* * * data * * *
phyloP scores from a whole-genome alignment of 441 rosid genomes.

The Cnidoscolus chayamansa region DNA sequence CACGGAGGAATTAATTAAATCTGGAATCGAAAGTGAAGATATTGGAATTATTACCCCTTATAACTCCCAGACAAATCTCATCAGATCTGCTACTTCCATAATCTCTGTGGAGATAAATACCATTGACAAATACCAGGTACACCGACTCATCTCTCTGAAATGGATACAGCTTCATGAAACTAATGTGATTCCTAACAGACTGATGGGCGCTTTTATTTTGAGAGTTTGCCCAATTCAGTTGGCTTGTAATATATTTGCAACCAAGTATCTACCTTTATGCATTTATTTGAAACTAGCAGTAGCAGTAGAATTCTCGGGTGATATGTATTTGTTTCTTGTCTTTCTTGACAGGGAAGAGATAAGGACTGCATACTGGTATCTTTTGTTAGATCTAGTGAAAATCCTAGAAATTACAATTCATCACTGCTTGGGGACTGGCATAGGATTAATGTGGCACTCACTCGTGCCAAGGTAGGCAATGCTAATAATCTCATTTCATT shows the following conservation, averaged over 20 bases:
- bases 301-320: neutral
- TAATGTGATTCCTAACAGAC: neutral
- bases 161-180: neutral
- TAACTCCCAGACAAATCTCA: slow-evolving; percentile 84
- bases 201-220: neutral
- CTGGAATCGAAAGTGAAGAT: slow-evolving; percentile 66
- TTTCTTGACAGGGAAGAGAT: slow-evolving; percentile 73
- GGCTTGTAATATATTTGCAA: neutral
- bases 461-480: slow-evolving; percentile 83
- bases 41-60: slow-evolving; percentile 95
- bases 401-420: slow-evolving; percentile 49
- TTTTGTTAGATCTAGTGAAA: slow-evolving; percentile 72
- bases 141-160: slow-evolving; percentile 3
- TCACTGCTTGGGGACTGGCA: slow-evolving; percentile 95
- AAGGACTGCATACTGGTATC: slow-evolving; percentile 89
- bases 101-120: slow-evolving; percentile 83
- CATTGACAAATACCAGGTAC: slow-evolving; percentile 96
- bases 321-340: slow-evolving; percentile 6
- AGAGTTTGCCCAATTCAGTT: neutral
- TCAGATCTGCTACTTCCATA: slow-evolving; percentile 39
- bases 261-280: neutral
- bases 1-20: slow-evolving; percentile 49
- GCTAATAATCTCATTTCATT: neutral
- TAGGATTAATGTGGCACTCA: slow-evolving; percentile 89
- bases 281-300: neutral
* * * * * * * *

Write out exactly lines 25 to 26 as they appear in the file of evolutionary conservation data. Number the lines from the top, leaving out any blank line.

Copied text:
- GCTAATAATCTCATTTCATT: neutral
- TAGGATTAATGTGGCACTCA: slow-evolving; percentile 89